I won't spend time getting into technical stuff, but allow me to say that if you've never entered The Twilight Zone, now is the time to start. Yeah, it's in black and white. Yeah, the acting can sometimes feel hokey and the special effects look like they were done, well, in the 60's. But each story (none of which are connected or feature recurring characters) presents a unique, often creepy, tale that usually contains both a clever twist and a well-intentioned lesson. Sound familiar? ::Cough:: Shyamalan! ::Cough:: It's this kind of added value that puts The Twilight Zone a cut above, and it can be largely attributed to the show's creator/writer/producer/host Rod Serling. If you don't know him, you've seen him parodied dozens of times (including one wave of the current Geico commercials).
Serling, our well-dressed, all-powerful deity in The Twilight Zone universe, appears on camera at the top and bottom of most episodes prepping us for and winding us down from the events that transpire on-screen with a calm that is strangely both soothing and unsettling simultaneously- and therein lies the brilliance of the show; it manages to be so many things at once.
Another cool aspect of the show are the large variety of storylines, locations, and often recognizable actors. Season one features the likes of a young Martin Landau and a middle-aged Burgess Meredith, in one of the more famous episodes of the series. Settings range from the Old West to Outer Space, and everywhere in between. From red and blue states to dream states, Rod Serling and crew have got you covered, constantly taking you on a ride you'll feel a little wiser for having gone on. How many sci-fi films or movies can you say that about?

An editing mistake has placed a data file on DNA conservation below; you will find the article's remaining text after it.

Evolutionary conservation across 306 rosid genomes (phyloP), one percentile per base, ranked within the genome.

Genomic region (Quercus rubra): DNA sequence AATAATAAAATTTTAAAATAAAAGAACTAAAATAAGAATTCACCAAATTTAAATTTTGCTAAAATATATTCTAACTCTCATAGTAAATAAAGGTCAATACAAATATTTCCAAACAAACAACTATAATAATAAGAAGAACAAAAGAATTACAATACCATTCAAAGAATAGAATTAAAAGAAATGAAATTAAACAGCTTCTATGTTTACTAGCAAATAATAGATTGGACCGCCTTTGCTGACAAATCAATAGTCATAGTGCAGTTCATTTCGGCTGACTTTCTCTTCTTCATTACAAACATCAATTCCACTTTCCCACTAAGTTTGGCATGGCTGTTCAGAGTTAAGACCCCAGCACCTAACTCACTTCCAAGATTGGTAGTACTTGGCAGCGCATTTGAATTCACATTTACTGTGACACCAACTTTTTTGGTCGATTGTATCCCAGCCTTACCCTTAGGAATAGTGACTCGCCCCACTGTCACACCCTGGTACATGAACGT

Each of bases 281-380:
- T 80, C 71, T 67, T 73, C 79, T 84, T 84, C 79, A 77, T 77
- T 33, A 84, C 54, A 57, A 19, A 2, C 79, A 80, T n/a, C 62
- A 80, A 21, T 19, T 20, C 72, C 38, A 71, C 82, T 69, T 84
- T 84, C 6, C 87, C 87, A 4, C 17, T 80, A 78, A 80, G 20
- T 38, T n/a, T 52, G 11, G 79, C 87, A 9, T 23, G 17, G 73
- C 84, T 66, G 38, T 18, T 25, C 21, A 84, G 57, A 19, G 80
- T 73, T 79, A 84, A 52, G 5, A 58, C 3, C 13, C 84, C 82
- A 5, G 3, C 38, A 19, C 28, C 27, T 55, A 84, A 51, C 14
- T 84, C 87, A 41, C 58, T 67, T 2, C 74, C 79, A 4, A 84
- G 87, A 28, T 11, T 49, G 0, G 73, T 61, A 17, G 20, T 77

- Never-before-released unofficial pilot episode "The Time Element"
- 19 audio commentaries featuring film historians, authors, actors, writers, DPs, directors, you name it
- Interviews with actors Dana Dillaway, Suzanne Lloyd, Beverly Garland, and Ron Masak
- Tales of Tomorrow episode "What You Need"
- Vintage Audio interview with Director of Photography George Clemens
- 1977 Syndication Promos for "A Stop at Willoughby" and "The After Hours"
- 18 Radio dramas (recreations of the episodes)
- 34 Isolated Music Scores from legendary composers Bernard Hermann, Jerry Goldsmith and others
- Vintage Audio Recollections with actors (including Burgess Meredith!), writers, producers and directors
- Rod Serling Audio Lectures Sherwood Oaks College (these are special)
- Rod Serling promos for "Next Week's Show"
- Original unaired Pilot Version of "Where is Everybody?" (apparently there were a lot of unaired pilots?) with Serling's Network Pitch
- Footage of the Emmy Award wins for the show
- Sweet-ass sponsors commercials for each of the episodes